We have emails and calls in to the firm. If you’re at S&C and can confirm, please email us. Thanks. Update (12:42 PM): No official word back from the firm yet. But we just got off the phone with one associate there, who told us that he hadn’t heard any such thing. Update (2:43 PM): The S&C spokesperson hasn’t called us back, maybe because she doesn’t want to dignify such silliness with a response. But a current summer associate at the firm tells us: “I’m a summer associate and I haven’t heard any such thing. I think that if they were going to go to that level, they’d tell summers for recruiting purposes, right?” Right. Update (4:27 PM): The S&C spokesperson acknowledged receipt of our inquiry, which she passed along to the appropriate partners. She said that if they would like to comment (they might not), they will contact us. Conclusion: The rumor is false. But hey, at least the S&C partners know that raises are eagerly anticipated — and expected any day now! S&C to 190k! Let the games begin… [Infirmation / Greedy NY]
Following closely on news of the Vinson & Elkins raise, Andrews Kurth has also raised salaries for first- and second-year associates, to $160,000 and $170,000, respectively. As explained in the memo, the firm is “still working on the details of the compensation structure for other associate classes.” Here’s an article from the Texas Lawyer.
What about other Texas firms? Here’s what we’ve been hearing:
Baker Botts: They should raise later this week or early next week. Prior to the V&E announcement, a Baker source speculated: “[T]hey seem to be waiting on V and E. I think they might be trying to leapfrog them, hoping V and E lowballs.”
Akin Gump: “They had an associates’ committee meeting [yesterday] and said there were working out a few details, but they would be raising in their Texas offices sooner rather than later. Who knows what any of that means.”
The Andrews Kurth memo, in the form of an email from managing partner Robert Jewell, appears after the jump.
We’re late to the party on this one. Many of you have already emailed us this Slate piece, in which Daniel Gross goes to town on Simpson Thacher’s “Chow for Charity” program. Article title: “Fifteen Dollars Worth of Smug.”
We first read about Simpson’s program in this great New York Observer article:
[A]t Simpson Thacher & Bartlett, there’s a program called Chow for Charity: If summers and associates go out for a lunch that costs $15 or less per head, the firm donates the other $45 of each person’s lunch allowance to charities including Legal Aid, inMotion and Human Rights First.
For some, this is an appealing option: “It’s great for [the firms] to be able to say, ‘We realize these $60 meals are sort of stupid, so we give money to something good and everyone is happier,'” says an associate. Noblesse oblige never tasted so much like falafel!
The program is also discussed in the New York Times (fourth item) and the WSJ Law Blog.
What do you think of “Chow for Charity”? Take our poll, and opine in the comments, after the jump.
As part of a nationwide tour, Above the Law is coming to the great city of Chicago.
Join preeminent law firm management consultant Bruce MacEwen, Katten Muchin Chicago managing partner Gil Sofer, and JPMorgan Chase & Co. assistant general counsel Jason Shaffer for a panel discussion (sponsored by Pangea3) on the evolutionary and market forces bearing down on the law firm business model. Come on by Thursday, November 20, at 6 p.m., for thought-provoking discussion, food, drink, and networking.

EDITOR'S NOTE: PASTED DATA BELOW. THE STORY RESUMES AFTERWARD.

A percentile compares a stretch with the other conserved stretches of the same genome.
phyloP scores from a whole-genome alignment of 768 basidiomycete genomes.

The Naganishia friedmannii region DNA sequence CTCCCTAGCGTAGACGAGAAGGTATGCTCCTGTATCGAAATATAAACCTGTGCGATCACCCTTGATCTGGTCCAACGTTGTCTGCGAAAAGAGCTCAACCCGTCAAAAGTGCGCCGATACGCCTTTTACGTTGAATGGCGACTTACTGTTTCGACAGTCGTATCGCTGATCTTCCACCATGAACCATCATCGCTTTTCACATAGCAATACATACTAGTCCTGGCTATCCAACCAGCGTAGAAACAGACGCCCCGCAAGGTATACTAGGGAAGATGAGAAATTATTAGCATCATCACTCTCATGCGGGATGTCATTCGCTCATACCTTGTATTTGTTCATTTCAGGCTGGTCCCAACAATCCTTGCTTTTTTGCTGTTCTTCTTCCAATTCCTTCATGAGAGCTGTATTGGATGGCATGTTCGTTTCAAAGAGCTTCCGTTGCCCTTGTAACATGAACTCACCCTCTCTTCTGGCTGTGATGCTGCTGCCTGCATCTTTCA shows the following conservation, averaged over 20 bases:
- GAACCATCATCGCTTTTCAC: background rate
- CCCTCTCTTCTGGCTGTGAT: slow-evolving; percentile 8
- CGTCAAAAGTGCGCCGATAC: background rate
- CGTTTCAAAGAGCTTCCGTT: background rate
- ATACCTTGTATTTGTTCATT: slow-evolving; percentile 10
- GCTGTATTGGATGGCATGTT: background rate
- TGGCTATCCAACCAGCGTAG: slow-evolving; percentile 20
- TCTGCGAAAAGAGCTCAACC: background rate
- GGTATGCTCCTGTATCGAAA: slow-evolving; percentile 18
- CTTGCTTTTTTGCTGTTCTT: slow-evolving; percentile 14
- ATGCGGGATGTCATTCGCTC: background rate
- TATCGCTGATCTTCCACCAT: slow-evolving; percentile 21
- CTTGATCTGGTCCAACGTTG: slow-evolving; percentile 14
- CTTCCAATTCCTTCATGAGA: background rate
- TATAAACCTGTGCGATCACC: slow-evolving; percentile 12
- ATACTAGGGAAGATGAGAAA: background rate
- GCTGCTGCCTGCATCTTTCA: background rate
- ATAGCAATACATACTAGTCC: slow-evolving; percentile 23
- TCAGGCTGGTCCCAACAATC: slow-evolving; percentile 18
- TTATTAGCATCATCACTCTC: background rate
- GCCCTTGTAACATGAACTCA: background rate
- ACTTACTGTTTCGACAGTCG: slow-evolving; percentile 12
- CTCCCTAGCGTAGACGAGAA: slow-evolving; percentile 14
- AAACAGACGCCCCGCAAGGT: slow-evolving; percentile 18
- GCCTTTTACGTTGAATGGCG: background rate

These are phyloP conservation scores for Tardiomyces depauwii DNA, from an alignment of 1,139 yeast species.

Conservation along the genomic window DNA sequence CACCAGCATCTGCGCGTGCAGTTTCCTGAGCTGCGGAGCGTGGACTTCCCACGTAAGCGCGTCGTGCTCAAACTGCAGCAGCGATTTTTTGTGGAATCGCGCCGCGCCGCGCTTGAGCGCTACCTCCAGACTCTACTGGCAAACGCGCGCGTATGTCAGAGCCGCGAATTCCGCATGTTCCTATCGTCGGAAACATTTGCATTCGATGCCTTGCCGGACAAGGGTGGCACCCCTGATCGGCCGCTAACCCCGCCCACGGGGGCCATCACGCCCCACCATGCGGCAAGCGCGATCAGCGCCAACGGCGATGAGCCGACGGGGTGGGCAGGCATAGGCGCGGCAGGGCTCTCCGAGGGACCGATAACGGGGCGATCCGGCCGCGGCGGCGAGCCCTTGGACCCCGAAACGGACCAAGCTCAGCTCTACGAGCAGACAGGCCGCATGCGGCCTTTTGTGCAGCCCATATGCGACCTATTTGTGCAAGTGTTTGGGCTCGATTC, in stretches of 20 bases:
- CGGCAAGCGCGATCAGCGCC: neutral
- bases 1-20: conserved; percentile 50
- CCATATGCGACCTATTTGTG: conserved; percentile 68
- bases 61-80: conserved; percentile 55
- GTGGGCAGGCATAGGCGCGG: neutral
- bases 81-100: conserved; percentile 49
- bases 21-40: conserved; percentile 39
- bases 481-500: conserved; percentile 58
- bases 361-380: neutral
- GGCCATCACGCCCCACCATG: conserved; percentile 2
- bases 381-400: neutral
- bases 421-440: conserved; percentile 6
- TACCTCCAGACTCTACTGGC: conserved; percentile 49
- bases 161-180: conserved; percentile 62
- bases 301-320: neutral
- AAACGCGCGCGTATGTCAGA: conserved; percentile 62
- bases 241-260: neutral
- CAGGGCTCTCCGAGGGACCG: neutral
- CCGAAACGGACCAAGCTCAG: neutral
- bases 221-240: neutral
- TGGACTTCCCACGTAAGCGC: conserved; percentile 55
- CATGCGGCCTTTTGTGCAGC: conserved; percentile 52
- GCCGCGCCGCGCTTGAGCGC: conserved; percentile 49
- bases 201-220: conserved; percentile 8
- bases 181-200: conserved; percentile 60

Space is limited and there will be no on-site registration, so please RSVP
Average law school debt for graduates of private universities hovered around $122,000 last year. With only 57% of new attorneys actually obtaining real lawyer jobs, recent graduates have a lot to consider when it comes to managing their student loan payments. Thanks to our friends at SoFi, today’s infographic takes a look at student loan debt, including the possible benefits of refinancing for JDs…
Kinney Recruiting’sEvan Jowers is currently in Hong Kong for client meetings and still has a few slots available through October 22. Evan will also be in Hong Kong November 14 to December 15. Further, Robert Kinney has been in Frankfurt and Munich this week and is available for meetings with our Germany based readers.
One of our key law firm clients has referred us to one of their important clients in the US, Europe and China – a leading global technology supplier for the auto industry – in order to handle their search for a new Asia General Counsel and Asia Chief Compliance Officer.
Kinney is exclusively handling this in-house search.
This position will have a lot of responsibility and include supervision of eight attorneys underneath them in the Asia in-house team. The new hire will report directly to the global general counsel and global chief compliance officer, who is based in the US. The new hire’s ability to make judgement calls is going to be as important as their technical skill set background.
The position is based in Shanghai and will deal with the company’s operations all over Asia and also in India, including frequent acquisitions in the region.
It is expected that the new hire will come from a top US firm’s Shanghai, Beijing or Hong Kong offices, currently in a top flight corporate practice at the senior associate, counsel or partner level. Of course, the candidate can be currently in a relevant in-house role.